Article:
Without pausing long enough to let him form and express another thought, I plow ahead. "The Lord be with you." And we proceed to lift up our hearts. When we get to the part of the Eucharistic Prayer (B, if you know the American BCP) where the celebrant has the option of "populating" it with the names of actual people—usually the BVM and the patron saint of the parish and whatever saint is being commemorated on the day—without missing a beat, I turn to Bill and ask him, "What's your wife's name?"

"Huh?"

"What's your wife's name."

"Eloise." (Again, name changed to protect identity.)

So I add, after "the ever-blessed Virgin Mary, Mother of God; Anne, her mother … Eloise … and all the saints…". At the mention of his wife's name in such august company, Bill's face lights up like a Nevada town on the Utah border at night. As I place the Blessed Sacrament on his tongue, I point to the paten and tell him, "Eloise already had hers."

Will what we did for Bill tonight get him off the hamster wheel? I don't know. I'm not overly-invested in that outcome. Was it a liminal--"thin"--moment for me and the two others who ministered to him? Certainly so. It was at the same time the one of the most unsettlingly bizarre and one of the the most luminously mystical celebrations of the Eucharist I have ever attended.

7 comments:

Robert said...

Dan, that was an amazing pastoral moment. God bless you for that and thanks for sharing it. It moved my heart.

Anonymous said...

Great post. I really appreciated it.

RE: "His explanation for not having involved himself with St Anne's over the last 20 years that he's lived in this town was the Episcopal Church's moral amnesia—"What I was always taught was a sin they now say is right!"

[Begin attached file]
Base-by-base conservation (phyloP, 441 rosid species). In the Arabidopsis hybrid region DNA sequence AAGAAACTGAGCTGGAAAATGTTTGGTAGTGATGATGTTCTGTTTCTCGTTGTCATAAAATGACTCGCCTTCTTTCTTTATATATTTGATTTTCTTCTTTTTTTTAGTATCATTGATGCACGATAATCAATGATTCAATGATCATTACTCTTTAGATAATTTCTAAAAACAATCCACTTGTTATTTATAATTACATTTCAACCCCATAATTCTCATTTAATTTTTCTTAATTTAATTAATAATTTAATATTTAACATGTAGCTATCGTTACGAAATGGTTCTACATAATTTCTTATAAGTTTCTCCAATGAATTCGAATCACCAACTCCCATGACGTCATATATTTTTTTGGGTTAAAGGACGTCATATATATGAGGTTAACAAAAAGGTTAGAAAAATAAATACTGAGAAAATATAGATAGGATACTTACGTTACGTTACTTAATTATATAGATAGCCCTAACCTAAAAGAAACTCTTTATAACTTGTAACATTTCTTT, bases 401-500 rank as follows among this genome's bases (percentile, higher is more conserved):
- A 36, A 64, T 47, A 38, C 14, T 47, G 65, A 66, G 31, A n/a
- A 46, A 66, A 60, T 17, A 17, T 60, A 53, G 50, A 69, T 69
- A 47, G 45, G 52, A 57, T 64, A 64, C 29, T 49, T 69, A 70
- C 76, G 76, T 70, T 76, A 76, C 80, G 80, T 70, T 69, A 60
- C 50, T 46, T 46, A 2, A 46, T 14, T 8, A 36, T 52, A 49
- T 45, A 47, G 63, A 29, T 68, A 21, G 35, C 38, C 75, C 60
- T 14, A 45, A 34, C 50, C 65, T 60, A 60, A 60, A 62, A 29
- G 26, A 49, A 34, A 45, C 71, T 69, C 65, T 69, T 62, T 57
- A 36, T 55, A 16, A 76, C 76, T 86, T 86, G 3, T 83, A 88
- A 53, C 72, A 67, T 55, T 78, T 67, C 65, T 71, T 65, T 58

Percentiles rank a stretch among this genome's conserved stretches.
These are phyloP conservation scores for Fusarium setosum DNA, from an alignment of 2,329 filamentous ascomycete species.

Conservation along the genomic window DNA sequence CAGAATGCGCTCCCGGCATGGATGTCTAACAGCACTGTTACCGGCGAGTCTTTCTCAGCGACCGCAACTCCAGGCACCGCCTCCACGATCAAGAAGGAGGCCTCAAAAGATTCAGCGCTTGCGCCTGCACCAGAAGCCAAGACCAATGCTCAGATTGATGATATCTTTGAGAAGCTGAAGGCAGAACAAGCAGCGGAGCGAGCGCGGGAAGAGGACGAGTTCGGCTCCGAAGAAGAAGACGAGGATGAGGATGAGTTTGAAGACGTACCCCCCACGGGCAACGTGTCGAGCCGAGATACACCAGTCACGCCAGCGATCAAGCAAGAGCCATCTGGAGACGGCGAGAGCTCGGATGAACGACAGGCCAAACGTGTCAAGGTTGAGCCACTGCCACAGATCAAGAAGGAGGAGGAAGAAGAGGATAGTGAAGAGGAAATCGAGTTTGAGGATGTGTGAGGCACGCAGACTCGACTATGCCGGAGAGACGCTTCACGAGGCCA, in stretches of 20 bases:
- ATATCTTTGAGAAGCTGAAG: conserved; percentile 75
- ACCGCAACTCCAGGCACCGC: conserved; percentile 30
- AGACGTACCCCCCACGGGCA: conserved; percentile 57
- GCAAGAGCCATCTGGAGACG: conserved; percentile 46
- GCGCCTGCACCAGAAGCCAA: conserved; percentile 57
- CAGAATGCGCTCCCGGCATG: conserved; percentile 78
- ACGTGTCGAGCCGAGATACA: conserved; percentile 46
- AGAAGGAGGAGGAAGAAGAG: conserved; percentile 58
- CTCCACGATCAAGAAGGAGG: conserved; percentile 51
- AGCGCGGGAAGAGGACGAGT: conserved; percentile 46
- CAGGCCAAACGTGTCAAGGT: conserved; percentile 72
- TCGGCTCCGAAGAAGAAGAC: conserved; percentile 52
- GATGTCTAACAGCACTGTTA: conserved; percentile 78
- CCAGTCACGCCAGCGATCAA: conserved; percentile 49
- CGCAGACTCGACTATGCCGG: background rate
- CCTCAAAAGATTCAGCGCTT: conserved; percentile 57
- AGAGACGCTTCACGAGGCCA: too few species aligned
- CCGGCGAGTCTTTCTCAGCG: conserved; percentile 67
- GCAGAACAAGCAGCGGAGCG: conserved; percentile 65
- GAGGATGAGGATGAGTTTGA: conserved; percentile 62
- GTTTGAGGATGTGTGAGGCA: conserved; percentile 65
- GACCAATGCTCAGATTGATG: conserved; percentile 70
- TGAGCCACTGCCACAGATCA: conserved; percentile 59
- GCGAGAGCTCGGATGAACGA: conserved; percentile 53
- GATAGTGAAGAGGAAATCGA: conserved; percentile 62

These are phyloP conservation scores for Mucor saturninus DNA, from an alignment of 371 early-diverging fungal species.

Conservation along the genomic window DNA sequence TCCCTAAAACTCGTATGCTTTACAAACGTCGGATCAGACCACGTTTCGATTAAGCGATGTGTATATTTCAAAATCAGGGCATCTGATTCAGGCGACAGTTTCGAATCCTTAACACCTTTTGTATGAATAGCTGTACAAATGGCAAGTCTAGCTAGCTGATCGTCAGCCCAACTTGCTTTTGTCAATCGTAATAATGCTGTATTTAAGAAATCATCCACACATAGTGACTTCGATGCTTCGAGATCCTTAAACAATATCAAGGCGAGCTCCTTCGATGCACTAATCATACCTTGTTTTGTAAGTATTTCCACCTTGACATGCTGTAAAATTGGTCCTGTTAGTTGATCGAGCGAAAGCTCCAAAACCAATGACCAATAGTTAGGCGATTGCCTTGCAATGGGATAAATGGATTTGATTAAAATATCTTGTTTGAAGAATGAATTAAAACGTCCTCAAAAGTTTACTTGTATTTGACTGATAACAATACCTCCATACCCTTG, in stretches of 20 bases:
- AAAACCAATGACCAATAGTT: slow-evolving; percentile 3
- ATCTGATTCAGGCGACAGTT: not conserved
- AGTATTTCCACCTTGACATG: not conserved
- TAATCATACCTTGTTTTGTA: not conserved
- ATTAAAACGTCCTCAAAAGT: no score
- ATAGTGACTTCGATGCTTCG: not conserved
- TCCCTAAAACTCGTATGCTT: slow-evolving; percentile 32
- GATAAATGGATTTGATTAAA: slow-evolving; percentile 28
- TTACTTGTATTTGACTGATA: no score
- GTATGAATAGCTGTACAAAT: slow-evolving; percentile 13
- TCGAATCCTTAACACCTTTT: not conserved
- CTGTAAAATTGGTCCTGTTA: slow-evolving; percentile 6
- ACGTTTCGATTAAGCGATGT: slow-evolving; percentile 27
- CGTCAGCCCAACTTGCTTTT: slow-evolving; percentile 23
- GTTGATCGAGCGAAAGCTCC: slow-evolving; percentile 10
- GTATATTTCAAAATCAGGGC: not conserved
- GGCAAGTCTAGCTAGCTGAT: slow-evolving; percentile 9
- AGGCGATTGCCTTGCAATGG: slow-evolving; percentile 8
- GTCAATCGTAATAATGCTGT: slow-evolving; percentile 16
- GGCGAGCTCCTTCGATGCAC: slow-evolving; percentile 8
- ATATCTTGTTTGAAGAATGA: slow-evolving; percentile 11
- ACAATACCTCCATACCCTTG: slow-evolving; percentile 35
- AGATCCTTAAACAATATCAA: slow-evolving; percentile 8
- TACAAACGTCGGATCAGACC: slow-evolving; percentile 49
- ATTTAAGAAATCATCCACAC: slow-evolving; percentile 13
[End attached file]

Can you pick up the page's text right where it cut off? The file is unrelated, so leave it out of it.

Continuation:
Why not try a different church?

Rather than people take themselves out of church altogether, why couldn't he try some other denominations? Not the same, of course, as Anglicanism, but that's the world we live in right now in the US. I have made it a point now for years to have a ready array of good churches in my region within other denominations to recommend to others.


Sarah

Sheila said...

Dear Pastor Dan: Wonderful article you have given us all !!!
I would like to tell you about the loss of my dearly beloved husband 16 mos & 2 days ago. Let me know if I may, it's about 3 pgs long though.
It is amazing that I've made it this far, but only because of our precious Saviour & Lord, I can guarantee you that !!!
Let me know if possible to send you my story.
Sincerely yours, in Christ alone,
Sheila

Anonymous said...

Fr, Dan...you did REAL good! Watch out, the "warm fuzzies" may take you over after all!

Lee+

Joe said...

God bless you Father Dan. One of the silver linings that has come from all of the turmoil in the Anglican Communion is that many of us have been exposed to the lives and ministries (lay and ordained) of wonderful Anglicans, Episcopalians, Christians, across our entire planet, but most especially within the United States. Thank you for your ministry and your inspiration.

God's peace.

Joe Roberts, Episcopal Diocese of Western Louisiana
<><

St. Michael Music Ministry said...

While I agree that this was, indeed, an "amazing pastoral moment", I do not think that it should have made it to a very public blog. St. Anne's is not that large of a church, nor is Warsaw that large of a city. The privacy of the person mentioned in this blog is certainly at risk, and the pastor's tone toward him (or her - I guess he could have changed genders as well as names) could be viewed as somewhat disparaging (ie. motormouth, stump speech, dude). I would be worried about the possible negative results if the person in question should happen to see or hear about this blog.

The young fogey said...

Regarding moral amnesia, sorry but yes, 'go somewhere else'.

Sorry, Father, but 'canonising' Eloise on the spot to make Bill feel better wasn't on. Why not tell him, in terms he can understand, that we don't know why these bad things happen but God knows our pain ('Jesus wept'), and that we don't know exactly where Eloise is but we believe she still is and that we can and ought to pray for the repose of her soul? Interestingly a lot of Catholic orthodoxy here, regarding Bill's questions, is about admitting what we don't know.